Mark Watts, managing partner of shell specialist Marwyn Capital, agrees with Smith that options are limited right now. “We’ve got cash and our investors have got cash,” he says. “If you’re selling your business or want to extract some liquidity at the moment, what other options do you have? We offer a route to liquidity for people who want to exit.”
Investment house Marwyn, which is behind cash-rich AIM shell Marwyn Materials, has floated a number of purpose-built shells.
It populates them with a couple of senior directors, a pool of investors and an initial lump of cash to make reverse acquisitions of private companies.
In the past three years, as well as sitting on the board of many of these companies as a non-executive, Watts has overseen the raising of more than £1 billion in acquisition funding for more than 30 transactions. Sectors to have benefited from Marwyn’s interest in recent years include confectionery and snacks, hazardous waste disposal, drug and alcohol testing, and online gaming.
Marwyn’s strategy, as with most other shells, does not offer an immediate exit for the owner of the company reversing in, but an injection of cash and an opportunity to gain some liquidity. According to Watts, this can allow the company leaders “to concentrate on the things they like and are best at”.
It is slightly different from the usual approach, where the incumbent directors stay on only as non-executive members of the board. This is the chosen modus operandi of small company finance house Ruegg, which has been involved in around ten transactions involving cash shells on both PLUS and AIM.
ADD IT UP
A senior adviser there, Mark Burnell, has put his own money, alongside that of other investors, behind four current PLUS-quoted cash shells, on whose boards he sits as a non-executive director. He has already “proved” the model himself with a shell called Israeli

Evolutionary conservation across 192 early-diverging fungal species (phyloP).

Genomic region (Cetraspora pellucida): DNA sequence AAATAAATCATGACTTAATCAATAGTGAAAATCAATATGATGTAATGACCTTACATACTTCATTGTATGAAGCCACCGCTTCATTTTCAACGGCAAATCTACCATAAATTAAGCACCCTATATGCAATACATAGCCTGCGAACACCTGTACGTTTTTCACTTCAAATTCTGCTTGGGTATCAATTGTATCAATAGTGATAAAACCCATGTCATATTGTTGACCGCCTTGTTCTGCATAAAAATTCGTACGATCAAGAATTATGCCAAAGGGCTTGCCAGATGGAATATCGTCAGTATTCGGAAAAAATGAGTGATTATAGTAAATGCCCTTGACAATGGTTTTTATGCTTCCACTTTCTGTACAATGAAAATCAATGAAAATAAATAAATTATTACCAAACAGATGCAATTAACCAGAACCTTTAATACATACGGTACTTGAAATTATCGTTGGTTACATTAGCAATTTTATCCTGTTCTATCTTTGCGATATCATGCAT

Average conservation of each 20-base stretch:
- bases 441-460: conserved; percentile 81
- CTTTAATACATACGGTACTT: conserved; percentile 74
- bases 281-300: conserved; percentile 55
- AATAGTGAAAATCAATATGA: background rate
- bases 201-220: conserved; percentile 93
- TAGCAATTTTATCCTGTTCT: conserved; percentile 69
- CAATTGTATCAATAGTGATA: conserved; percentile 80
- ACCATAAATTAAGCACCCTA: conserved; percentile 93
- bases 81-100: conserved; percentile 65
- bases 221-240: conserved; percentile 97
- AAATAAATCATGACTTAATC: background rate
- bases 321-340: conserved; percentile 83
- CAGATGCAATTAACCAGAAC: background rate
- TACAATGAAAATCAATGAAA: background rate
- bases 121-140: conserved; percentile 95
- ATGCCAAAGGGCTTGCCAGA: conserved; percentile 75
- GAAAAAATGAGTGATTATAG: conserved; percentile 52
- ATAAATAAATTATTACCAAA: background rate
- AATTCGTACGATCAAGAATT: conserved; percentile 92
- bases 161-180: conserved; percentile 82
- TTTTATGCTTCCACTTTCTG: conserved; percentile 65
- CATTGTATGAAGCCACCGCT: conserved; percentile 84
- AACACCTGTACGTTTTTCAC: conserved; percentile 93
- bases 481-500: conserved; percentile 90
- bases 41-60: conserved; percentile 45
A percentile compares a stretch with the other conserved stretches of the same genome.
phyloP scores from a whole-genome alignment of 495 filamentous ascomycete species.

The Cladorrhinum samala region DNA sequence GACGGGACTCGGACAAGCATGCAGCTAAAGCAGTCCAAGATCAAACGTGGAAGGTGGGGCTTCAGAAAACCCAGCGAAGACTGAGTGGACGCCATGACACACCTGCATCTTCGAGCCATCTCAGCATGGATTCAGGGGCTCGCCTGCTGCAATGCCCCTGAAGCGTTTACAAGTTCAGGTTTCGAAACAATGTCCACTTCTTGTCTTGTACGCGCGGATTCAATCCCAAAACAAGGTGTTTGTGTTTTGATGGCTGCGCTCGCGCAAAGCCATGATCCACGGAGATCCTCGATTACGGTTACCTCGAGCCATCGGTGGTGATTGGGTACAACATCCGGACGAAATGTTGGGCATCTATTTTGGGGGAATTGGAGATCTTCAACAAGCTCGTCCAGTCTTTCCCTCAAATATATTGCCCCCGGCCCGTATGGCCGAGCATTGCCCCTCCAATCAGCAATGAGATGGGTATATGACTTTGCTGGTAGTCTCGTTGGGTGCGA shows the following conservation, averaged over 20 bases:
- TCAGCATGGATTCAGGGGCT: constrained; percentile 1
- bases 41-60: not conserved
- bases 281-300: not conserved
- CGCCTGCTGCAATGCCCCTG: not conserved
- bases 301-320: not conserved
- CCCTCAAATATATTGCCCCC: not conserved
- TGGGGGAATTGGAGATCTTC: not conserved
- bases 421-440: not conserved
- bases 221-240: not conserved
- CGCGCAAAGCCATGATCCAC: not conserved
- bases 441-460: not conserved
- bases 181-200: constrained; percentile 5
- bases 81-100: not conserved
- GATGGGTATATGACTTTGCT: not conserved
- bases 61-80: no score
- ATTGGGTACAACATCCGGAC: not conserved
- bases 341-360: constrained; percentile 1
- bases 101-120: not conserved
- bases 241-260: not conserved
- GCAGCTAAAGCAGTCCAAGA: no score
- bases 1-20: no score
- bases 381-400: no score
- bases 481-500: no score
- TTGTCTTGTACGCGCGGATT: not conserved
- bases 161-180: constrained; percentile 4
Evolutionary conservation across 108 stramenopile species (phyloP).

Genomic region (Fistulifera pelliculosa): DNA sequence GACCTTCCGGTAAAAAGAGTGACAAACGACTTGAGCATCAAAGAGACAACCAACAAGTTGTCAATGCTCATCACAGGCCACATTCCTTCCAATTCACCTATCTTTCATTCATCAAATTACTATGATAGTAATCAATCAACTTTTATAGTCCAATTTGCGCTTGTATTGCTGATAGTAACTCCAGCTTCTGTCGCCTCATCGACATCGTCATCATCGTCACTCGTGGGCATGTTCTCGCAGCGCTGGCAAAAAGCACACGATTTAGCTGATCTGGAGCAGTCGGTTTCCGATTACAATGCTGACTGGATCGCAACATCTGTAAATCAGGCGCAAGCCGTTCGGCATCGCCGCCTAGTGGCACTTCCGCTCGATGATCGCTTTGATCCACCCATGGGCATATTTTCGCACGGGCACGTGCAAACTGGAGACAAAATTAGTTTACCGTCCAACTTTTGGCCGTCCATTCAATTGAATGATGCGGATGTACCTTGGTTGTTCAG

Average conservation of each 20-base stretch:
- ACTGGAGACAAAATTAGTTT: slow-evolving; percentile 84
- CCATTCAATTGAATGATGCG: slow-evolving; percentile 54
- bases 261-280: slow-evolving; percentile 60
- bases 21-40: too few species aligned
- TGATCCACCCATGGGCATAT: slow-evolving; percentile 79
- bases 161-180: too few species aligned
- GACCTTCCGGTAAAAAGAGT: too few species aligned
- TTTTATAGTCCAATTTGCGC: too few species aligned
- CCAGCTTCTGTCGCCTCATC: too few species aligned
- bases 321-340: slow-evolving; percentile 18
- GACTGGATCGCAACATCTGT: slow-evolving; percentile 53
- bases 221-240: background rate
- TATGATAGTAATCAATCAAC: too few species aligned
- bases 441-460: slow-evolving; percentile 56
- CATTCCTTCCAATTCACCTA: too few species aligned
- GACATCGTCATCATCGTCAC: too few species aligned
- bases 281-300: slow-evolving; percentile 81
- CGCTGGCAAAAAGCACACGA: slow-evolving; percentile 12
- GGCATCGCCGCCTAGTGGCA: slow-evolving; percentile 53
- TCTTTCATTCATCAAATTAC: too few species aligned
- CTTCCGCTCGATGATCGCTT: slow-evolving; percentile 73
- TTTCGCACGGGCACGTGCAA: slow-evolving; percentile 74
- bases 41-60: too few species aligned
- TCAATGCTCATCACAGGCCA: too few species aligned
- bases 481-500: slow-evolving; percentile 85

Acquisitor 1, into which a Greek software company reversed with a £3 million fundraising. He is involved with four shells in the leisure, financial services and natural resources sectors, and says “we’re keen to do reverse deals as soon as possible”.
“The attractions for companies to reverse into a shell are obviously the cash we have in the bank, which is about £400,000 in each one at the moment, plus ours are all perfectly clean with no skeletons in the closet.”
For make no mistake, there are real risks attached to taking the shell route – such as debts and obligations to previous suppliers and lenders. Burnell notes that purpose-built shells should be a more attractive proposition than their “dirty” cousins: “You can get disgruntled shareholders who are keen to liquidate as soon as they can. In purpose-built shells you generally get shareholders who are in for the long-term.
“Also, the cost of a reverse takeover into some shells can be higher than an IPO because you have two sets of lawyers and accounts, but with a clean shell the advantage is that it has conducted relatively few transactions and so there’s less to audit.”